Catskill-Coxsackie CBC December 16, 2008

The Catskill-Coxsackie CBC I have now done for 3 years in a row.  Its one I look forward to very much each year, because it hands down has the best compilation dinner of any CBC I’ve done.  Not only is the food usually good, but the company (competition?) of our fellow CBCers make it an interesting evening.

This year, Danika joined me and we took the northern half of Section A (The sector Matt Medler/Corey Finger  and I covered last year), which runs just south of Stuyvesant in Columbia County to the end of the town of Stockport.  It includes to excellent areas of Hudson River viewing, first at Newton Hook and then at Stockport Station.

Warm air had invaded the region Sunday and Sunday night, melting all the ice.  This made for much better counting, but we still had to deal with down power lines and debris in the roads!

The day started out horrible, my mother in-law was late to watch the kids, and we didn’t leave the house until nearly 8:45am!  We arrived on territory around 9:30, was driving down the road and saw a small group of American Robins take off.  Pulling over, we discovered the woods were alive with birds.  Hundreds of Robins and at least 100 Cedar Waxwings were busy feeding on some type of berry in the woods.  Eastern Bluebird was present, European Starling, Northern Flicker, Red-bellied Woodpecker, Yellow-bellied Sapsucker, Pileated Woodpecker, Downy and Hairy WoodpeckersBlack-Capped Chickadees and Tufted Titmice flitted through the tree’s, Golden-Crowned Kinglets among them, White-breasted Nuthatch laughed at me from the tree’s, before long we had already logged 19 species in one giant mixed flocked!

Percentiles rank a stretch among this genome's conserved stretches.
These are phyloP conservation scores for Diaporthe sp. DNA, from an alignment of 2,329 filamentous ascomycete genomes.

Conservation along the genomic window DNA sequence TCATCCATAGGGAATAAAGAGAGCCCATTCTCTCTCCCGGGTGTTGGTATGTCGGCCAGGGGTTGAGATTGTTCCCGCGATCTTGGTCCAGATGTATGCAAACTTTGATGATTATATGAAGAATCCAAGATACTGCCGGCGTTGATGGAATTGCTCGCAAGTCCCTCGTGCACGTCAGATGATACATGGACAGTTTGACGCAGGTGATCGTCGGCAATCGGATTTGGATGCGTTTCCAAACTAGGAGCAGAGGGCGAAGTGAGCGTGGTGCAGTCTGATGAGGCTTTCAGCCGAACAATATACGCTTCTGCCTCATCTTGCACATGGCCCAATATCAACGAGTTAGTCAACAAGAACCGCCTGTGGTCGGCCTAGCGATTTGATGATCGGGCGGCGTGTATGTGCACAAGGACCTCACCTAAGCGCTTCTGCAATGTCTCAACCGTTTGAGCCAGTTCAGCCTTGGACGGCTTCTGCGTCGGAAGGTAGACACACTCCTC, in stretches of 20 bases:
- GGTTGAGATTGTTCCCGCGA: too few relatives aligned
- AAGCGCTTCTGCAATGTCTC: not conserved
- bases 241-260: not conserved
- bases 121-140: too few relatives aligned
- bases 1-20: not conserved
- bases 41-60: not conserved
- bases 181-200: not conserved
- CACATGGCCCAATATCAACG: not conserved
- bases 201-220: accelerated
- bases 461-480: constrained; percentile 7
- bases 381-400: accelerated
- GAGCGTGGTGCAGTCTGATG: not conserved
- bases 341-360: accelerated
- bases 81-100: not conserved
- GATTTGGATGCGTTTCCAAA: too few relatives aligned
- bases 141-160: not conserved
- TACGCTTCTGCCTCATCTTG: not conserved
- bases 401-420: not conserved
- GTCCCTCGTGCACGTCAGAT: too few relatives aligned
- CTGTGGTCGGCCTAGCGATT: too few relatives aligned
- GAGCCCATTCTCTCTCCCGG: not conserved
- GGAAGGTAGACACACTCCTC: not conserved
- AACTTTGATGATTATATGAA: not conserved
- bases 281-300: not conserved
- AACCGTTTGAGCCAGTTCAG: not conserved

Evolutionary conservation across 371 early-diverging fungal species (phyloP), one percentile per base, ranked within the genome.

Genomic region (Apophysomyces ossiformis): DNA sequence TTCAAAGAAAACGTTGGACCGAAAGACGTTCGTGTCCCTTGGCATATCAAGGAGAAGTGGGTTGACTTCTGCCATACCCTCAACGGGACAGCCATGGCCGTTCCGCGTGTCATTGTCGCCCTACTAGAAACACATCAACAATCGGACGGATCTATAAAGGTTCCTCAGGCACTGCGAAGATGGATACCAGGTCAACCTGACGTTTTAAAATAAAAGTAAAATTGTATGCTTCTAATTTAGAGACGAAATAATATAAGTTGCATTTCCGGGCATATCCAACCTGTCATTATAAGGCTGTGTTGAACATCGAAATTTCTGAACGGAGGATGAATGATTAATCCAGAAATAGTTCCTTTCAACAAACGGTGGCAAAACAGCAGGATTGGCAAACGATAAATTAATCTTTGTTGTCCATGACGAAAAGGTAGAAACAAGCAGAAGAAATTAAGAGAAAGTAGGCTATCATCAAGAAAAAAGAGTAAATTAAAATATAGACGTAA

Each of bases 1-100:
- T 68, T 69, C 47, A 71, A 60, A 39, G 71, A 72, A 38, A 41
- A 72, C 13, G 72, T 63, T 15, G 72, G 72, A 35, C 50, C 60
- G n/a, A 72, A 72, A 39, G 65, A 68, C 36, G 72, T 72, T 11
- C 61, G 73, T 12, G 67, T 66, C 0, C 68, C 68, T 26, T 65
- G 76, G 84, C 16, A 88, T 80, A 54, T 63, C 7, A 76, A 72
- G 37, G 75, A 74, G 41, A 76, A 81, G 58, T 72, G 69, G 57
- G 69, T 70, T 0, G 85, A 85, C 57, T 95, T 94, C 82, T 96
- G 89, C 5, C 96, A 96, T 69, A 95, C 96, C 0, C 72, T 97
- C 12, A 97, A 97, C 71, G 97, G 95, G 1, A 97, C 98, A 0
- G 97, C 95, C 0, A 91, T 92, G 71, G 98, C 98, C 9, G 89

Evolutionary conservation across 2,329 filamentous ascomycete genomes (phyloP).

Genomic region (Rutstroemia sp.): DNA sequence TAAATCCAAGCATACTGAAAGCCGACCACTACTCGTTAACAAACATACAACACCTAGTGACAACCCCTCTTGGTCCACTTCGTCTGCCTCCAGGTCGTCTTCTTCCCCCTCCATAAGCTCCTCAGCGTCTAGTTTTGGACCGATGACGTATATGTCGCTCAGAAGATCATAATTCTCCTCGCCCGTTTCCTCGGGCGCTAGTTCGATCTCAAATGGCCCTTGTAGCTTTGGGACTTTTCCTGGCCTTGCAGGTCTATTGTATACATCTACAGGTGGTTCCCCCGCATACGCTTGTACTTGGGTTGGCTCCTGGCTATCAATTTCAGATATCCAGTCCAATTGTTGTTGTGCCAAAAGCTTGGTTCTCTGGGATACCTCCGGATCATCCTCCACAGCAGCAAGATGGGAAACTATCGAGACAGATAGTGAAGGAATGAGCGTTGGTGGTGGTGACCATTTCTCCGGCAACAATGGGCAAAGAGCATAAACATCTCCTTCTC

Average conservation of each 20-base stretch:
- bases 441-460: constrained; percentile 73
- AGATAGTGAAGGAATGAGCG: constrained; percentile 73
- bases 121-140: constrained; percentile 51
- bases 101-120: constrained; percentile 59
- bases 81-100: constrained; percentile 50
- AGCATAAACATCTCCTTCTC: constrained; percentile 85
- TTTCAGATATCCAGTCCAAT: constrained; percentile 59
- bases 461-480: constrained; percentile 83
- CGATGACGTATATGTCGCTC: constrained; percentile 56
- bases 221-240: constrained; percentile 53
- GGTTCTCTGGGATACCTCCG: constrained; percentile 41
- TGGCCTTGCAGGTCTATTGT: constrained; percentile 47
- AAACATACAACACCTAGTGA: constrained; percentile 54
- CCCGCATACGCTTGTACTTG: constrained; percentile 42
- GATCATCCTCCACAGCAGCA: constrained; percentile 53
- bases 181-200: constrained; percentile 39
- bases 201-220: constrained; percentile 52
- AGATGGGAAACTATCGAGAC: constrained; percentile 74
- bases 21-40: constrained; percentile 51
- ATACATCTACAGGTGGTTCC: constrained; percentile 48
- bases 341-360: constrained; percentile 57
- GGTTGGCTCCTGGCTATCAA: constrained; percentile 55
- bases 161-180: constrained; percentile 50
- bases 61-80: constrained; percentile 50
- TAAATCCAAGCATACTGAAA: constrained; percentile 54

I was bound and determined to find a Hermit Thrush in such a large flock of Robins.  Since the woods sloped up away from the road, the understory was at eye level for me.  I checked every Robin, but couldn’t find a single Hermit Thrush.

After about 30 minutes I spotted a bird in a bush next to the road.  Putting into my bins, I could see two bold wing bars and then the bird flushed back into the woods, very yellow I thought.  Exciting thoughts started racing through my mind, “Western Tanager!” I was thinking to myself, but Danika hadn’t seen it and the camera was being useful in the car.  I called her back, got the camera ready and waited… and waited… and waited.  I tried doing some spishing, but that didn’t help (Except call every Chickadee in the known universe to me).   After what seemed like ages, the bird in question returned to the bush and this time I got a much better look, while Danika took pictures.  Turns out the bird was NOT a Western Tanager as I had hoped but a….

oriole

Baltimore Oriole!  Turns out this is the 1st count record for this species and the Catskill-Coxsackie Count has been run for the 48 years!  In addition to this find, Danika and I were able to add 2 Field Sparrows, a tough bird to get on Upstate CBC’s as well!  We also had a near Albino Red-tailed Hawk, good numbers of Northern Harrier and were able to add a lot of common birds, to bring our section total up to 41 species, which is spectacular for an upstate sector!  At the dinner that night, turns out there were 3 new species to the count, in addition to the Oriole, a House Wren was reported (although no photos) and a Golden Eagle was spotted.  Pretty cool birds all the way around!

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5 responses to “Catskill-Coxsackie CBC December 16, 2008

  1. Congrats! What a terrific find. I too had a first count record – Common Moorhen. Except mine was a bird that’s been seen on and off all fall, so not quite as exciting as yours.

  2. Thanks Patrick! Must have been one cold Moorhen you saw. The Oriole I think has a chance, its got a few hundred Robins to follow around and a good berry crop, so it might try to over winter, although the 14″ of Snow we had this weekend, might have it thinking differently.

  3. We had 41 species this year, but 49 species (covering a slightly larger area) last year.

    Baltimore Orioles on Upstate CBC’s are pretty rare, like I said 1st one in 48 years on this particular count. Oddly the same day I found out a female Scarlet Tanager has been seen in Ovid, New York in the Finger Lakes!

    Global Warming anyone? Tanagers and Orioles in winter (actually Fall) whats the world coming to?

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